Welcome New Puppy: Developing A Routine
There are so many new experiences and things to think about when you bring home your puppy that you may forget one of the most important parts of puppy homecoming: establishing a routine. Structure will help your new canine family member feel secure and know what’s expected of him. The best way to do this is to create a schedule and stick to it. The first few weeks with your new puppy is the time to start establishing good behaviors. By the way, the puppy is not the only one who benefits from a schedule; it also makes life easier for the human members of the family. You won’t have to plan out every moment of your pup’s day, but there are a few important areas where a schedule can make the difference between a well-adjusted dog and chaos.
Your Puppy’s Feeding Schedule Unlike mature dogs that eat once or twice a day, most puppies need to eat puppy food three times a day. Make it easier to remember by planning his mealtimes around your own breakfast, lunch, and dinner. Wash out his water bowl and make sure it’s always filled with clean water, too.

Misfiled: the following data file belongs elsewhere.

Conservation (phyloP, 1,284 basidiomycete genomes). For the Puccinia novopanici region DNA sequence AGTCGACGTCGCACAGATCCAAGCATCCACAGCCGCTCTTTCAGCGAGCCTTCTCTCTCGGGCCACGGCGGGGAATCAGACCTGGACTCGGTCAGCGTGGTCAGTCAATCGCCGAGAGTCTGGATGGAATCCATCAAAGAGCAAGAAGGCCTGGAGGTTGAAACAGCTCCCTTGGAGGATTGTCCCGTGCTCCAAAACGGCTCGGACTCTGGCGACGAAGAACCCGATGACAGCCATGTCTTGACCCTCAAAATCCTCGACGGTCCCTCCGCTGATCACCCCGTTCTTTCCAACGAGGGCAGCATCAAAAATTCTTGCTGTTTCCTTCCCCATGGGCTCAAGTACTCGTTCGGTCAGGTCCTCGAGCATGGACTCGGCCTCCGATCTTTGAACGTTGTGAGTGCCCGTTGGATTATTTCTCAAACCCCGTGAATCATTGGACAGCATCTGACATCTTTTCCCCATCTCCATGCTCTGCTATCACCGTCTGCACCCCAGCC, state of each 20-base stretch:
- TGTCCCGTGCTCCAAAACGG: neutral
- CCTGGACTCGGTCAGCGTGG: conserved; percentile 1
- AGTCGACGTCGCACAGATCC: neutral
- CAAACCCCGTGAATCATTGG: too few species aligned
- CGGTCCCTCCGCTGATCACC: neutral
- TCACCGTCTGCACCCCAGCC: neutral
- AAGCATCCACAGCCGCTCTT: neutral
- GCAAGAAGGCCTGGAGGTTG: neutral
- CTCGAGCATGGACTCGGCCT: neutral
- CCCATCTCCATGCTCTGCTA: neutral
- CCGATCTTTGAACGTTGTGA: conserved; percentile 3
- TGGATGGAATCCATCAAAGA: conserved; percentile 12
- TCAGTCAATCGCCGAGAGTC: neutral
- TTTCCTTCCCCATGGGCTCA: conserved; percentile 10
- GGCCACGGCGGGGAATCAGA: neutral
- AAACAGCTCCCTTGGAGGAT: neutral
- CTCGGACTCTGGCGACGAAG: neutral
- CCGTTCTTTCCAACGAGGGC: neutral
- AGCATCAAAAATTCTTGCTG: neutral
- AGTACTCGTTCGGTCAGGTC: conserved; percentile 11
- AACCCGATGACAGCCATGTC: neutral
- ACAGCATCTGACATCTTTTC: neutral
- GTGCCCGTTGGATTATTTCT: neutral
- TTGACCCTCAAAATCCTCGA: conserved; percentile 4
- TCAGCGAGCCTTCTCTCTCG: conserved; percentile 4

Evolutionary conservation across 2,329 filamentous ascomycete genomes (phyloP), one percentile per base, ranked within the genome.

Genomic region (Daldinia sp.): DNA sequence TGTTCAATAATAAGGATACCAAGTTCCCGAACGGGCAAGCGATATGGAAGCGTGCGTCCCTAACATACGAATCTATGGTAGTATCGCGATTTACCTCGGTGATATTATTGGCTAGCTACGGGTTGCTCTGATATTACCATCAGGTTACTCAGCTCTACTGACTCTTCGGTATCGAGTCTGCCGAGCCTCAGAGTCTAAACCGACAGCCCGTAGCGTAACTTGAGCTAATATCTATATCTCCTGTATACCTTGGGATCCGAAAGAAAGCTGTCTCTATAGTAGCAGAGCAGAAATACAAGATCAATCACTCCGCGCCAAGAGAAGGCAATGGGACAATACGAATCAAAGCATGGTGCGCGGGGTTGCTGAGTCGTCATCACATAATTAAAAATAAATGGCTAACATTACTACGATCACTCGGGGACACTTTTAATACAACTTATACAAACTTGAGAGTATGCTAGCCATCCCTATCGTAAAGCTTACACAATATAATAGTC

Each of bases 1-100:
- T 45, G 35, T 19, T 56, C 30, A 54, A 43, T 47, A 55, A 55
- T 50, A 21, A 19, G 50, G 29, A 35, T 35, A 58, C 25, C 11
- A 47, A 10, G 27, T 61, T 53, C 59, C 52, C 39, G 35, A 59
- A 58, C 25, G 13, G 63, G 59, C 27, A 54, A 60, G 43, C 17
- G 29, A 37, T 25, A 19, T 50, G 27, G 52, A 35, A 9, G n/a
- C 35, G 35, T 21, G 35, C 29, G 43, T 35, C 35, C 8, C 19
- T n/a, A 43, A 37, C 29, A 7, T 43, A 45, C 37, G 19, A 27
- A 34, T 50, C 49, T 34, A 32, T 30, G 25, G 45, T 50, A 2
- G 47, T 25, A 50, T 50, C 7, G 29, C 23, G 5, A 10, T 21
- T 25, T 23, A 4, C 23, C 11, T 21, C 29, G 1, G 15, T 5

Schedule Potty Breaks Keep to a regular routine of taking your puppy outside at least every two-to-four hours and after every change of activity. This is especially important during house training and will keep accidents to a minimum. Several short play sessions during the day are better for a puppy than one long one.
Playtime Is Important! Your puppy needs exercise and interaction with you. A word of caution: sustained, strenuous exercise (long runs, jumping) is not good for puppies, but playing, mental stimulation, and running around in the yard are good. Some experts recommend waiting until a dog is about one year old before starting with serious exercise and this can vary by breed. Different dog breeds have different energy levels and rates of growth; the growth plates in their joints close at different ages. But do schedule play and exercise time into your puppy’s day: a walk around the neighborhood, playing with toys, and time spent bonding go a long way toward expending energy. Several shorter sessions are better for a puppy than one long one.